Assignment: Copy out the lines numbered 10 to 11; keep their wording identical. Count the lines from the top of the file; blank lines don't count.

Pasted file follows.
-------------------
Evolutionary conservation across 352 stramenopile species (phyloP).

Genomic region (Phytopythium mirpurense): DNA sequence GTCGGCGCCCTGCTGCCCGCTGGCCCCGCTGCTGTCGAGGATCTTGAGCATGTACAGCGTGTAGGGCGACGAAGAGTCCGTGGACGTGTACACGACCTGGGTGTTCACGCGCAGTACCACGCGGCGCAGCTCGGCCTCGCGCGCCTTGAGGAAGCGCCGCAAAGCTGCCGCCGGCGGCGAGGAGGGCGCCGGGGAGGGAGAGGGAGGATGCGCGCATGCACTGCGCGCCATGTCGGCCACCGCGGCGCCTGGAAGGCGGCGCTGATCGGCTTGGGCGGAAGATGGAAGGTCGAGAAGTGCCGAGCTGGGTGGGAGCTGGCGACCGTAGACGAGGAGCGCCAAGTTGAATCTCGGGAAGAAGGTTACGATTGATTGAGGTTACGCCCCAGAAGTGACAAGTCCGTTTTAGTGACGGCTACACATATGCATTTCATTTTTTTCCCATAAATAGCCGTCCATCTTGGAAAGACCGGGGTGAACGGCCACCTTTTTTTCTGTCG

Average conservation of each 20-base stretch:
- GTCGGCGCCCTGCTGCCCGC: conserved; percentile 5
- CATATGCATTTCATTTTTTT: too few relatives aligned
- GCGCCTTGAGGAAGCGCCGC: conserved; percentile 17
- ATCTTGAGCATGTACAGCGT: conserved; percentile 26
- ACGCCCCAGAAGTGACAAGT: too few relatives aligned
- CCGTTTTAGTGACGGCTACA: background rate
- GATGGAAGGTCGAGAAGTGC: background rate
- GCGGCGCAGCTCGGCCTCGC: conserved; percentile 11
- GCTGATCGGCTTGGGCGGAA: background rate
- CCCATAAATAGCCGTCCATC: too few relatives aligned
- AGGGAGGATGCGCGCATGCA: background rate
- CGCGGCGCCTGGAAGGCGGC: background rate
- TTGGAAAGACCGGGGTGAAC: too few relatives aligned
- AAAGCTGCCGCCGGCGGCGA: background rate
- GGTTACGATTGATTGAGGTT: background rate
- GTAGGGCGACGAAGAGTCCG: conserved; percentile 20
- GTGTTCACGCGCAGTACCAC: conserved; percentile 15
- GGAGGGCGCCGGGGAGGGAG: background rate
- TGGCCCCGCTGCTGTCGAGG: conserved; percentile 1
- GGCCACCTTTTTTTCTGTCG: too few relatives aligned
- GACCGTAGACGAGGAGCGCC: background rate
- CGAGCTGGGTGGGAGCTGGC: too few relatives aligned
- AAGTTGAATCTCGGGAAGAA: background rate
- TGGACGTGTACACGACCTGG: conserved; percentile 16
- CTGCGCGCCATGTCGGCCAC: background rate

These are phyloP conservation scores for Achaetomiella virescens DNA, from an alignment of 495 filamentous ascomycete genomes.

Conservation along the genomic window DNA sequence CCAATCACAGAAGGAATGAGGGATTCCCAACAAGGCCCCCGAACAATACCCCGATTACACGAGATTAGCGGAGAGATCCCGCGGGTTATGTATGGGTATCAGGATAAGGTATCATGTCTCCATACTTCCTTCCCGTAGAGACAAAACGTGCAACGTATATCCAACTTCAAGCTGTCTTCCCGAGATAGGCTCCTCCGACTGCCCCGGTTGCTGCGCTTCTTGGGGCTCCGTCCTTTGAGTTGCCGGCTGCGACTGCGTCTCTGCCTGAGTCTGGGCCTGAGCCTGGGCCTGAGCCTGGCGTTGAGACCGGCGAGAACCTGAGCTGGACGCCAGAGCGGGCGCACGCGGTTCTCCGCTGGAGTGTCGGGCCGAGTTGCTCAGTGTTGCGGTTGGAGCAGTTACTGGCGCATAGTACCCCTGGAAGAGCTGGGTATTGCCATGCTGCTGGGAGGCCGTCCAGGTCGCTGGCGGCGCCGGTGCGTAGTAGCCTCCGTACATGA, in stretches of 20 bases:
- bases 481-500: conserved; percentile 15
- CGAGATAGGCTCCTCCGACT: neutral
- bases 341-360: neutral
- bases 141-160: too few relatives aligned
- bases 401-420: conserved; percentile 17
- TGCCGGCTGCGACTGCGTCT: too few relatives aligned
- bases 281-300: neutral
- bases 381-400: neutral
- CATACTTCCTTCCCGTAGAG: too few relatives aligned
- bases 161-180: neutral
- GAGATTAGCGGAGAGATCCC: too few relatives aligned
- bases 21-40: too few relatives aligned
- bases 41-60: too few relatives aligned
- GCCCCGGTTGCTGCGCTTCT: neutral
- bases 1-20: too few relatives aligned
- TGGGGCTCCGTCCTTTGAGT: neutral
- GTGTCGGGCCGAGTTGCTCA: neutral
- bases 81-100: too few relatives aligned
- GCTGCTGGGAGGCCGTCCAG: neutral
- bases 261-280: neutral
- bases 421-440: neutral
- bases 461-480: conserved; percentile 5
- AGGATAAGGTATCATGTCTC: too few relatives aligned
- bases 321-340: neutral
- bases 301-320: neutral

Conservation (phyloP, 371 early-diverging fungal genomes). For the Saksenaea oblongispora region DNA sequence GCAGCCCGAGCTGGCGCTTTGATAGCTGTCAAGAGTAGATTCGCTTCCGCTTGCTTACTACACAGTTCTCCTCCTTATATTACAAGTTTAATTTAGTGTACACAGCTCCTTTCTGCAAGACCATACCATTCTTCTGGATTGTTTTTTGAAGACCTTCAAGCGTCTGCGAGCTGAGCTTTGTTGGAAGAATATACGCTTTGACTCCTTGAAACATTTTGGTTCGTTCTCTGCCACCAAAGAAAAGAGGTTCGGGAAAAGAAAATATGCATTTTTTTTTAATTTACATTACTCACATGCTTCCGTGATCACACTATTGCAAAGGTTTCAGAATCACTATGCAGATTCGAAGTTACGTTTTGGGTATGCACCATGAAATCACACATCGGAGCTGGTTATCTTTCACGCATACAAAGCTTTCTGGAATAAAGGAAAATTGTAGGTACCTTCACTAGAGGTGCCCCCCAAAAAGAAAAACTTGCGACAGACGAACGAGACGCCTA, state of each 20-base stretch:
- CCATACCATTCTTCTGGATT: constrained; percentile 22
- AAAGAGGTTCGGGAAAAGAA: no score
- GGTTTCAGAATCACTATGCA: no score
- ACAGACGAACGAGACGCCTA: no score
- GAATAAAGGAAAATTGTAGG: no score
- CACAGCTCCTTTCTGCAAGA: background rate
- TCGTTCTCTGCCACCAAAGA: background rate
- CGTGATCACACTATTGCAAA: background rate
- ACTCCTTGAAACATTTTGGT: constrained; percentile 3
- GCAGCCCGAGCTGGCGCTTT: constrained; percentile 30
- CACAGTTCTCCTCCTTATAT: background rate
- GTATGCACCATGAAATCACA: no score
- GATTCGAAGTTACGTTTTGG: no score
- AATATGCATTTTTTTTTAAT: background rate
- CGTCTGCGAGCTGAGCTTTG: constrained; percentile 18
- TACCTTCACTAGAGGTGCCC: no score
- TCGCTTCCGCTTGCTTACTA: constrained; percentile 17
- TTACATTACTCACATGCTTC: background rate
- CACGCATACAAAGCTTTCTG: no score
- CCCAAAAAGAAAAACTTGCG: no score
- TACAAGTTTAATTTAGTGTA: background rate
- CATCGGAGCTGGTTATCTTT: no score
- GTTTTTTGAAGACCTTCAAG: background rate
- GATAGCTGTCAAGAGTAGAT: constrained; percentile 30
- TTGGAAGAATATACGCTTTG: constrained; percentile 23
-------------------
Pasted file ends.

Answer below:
- GATGGAAGGTCGAGAAGTGC: background rate
- GCGGCGCAGCTCGGCCTCGC: conserved; percentile 11